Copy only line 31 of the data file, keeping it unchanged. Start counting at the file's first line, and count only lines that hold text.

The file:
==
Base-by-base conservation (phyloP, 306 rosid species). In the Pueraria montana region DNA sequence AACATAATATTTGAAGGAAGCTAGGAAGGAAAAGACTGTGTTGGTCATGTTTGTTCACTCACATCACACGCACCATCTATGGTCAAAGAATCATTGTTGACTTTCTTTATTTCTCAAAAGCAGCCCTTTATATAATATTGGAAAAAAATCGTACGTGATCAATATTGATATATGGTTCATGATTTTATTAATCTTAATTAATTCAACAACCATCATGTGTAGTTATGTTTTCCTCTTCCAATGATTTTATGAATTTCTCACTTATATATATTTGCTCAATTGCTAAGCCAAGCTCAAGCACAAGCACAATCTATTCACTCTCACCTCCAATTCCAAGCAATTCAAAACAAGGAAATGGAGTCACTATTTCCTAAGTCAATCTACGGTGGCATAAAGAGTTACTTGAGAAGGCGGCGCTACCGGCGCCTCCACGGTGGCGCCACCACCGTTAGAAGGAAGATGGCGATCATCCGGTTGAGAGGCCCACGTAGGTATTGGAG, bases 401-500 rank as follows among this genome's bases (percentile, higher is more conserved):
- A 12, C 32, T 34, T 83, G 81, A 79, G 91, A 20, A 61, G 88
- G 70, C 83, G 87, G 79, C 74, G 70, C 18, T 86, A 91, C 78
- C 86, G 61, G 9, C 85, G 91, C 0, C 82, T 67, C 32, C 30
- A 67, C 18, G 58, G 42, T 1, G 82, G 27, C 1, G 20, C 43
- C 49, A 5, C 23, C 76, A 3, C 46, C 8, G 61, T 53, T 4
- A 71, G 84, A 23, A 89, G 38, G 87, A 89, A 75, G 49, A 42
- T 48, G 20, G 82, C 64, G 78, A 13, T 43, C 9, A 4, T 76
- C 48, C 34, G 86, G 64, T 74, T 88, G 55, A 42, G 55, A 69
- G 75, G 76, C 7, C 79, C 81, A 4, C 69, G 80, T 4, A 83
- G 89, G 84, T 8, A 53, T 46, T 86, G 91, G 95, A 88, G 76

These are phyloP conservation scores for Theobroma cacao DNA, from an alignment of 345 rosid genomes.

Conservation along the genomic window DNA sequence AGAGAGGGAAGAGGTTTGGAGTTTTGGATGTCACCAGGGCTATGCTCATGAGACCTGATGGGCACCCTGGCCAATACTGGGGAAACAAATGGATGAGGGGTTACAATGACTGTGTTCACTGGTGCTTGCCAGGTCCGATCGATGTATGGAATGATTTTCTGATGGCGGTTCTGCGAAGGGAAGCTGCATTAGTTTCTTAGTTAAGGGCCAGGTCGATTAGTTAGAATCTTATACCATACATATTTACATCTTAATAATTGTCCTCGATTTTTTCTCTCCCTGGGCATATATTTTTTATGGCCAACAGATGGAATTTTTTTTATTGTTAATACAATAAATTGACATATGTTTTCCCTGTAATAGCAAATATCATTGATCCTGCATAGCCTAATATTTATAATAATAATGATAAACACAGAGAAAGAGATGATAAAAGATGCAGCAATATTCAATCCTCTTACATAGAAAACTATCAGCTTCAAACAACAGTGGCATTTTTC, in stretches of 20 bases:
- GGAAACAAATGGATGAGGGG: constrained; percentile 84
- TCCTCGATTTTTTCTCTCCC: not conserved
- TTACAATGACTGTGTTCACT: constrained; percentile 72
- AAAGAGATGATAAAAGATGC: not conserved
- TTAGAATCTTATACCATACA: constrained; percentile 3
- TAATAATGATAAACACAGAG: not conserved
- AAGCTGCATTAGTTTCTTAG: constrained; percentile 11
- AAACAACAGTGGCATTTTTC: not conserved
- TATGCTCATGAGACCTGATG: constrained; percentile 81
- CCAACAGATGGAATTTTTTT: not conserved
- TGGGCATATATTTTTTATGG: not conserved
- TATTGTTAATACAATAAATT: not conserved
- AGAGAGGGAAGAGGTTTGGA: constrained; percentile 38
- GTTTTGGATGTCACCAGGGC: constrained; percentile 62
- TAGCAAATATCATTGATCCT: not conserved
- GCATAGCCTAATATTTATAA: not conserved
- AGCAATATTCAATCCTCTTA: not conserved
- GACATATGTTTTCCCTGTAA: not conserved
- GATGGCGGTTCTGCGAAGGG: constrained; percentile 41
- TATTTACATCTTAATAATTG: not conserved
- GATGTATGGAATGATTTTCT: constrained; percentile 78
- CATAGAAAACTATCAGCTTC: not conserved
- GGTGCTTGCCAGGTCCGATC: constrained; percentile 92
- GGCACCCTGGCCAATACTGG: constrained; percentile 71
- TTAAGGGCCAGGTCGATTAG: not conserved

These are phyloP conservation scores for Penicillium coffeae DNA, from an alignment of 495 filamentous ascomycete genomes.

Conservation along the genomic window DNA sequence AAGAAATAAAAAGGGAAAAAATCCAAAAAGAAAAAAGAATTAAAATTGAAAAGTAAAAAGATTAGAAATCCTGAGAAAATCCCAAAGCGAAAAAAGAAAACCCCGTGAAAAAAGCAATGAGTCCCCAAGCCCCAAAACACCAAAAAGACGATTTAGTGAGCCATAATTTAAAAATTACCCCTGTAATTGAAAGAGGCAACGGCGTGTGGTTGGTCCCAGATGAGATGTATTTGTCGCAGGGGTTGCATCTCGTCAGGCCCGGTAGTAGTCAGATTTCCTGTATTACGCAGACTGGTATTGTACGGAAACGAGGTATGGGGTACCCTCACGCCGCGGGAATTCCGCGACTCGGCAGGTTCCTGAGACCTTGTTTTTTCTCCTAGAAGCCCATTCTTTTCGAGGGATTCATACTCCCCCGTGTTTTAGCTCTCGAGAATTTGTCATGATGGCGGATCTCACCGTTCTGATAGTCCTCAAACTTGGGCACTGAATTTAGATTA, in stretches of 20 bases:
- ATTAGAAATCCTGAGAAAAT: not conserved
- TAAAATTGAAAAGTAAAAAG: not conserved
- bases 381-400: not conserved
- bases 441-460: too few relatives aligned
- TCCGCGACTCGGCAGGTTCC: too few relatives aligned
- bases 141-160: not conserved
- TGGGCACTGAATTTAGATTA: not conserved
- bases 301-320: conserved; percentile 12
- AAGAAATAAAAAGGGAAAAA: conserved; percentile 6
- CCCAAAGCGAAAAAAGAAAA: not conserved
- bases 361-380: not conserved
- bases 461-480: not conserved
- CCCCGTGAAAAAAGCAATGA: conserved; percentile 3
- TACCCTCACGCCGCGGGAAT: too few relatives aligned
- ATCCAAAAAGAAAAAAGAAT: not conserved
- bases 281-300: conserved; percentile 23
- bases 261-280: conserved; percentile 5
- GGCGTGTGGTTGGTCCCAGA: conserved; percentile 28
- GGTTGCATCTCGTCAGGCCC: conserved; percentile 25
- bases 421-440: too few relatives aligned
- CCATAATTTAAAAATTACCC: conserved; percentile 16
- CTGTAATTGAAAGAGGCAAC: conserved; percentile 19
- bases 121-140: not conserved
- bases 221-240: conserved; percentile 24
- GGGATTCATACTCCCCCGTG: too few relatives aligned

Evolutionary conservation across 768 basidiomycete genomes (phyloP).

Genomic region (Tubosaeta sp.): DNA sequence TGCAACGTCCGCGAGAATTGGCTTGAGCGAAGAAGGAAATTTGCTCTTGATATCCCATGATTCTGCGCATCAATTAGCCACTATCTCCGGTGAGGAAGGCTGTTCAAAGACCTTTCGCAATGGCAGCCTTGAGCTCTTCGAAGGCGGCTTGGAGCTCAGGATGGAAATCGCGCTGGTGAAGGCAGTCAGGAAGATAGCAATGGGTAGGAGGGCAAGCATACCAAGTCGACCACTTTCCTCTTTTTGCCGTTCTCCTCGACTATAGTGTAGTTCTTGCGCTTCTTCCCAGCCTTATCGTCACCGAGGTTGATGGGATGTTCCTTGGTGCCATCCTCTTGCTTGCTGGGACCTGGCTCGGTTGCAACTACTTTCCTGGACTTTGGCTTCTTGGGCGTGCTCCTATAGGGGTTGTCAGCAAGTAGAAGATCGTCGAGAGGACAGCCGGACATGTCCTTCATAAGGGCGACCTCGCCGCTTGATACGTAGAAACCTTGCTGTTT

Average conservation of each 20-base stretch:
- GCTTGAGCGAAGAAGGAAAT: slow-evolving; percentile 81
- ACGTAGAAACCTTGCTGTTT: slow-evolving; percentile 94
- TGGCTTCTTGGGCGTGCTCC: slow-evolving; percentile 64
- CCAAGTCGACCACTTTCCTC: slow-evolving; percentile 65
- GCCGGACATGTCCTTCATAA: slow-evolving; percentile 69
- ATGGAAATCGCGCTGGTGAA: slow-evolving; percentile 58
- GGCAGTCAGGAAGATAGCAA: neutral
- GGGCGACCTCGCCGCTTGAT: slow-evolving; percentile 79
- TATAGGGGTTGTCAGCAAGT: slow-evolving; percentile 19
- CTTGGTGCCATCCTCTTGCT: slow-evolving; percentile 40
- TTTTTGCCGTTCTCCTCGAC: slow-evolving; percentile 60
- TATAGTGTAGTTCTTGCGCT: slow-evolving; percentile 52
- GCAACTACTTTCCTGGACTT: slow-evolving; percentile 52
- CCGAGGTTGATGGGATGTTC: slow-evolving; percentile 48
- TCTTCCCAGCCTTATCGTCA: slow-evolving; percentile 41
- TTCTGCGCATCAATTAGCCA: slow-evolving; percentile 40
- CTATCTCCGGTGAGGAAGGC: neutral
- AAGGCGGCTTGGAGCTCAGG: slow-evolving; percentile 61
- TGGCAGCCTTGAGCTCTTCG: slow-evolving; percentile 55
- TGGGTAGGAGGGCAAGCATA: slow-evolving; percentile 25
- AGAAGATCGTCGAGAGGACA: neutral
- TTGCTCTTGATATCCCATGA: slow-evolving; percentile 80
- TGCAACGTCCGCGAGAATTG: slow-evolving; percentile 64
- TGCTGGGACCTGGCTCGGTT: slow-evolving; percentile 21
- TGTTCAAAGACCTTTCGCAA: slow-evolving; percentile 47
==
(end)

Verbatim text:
- GACATATGTTTTCCCTGTAA: not conserved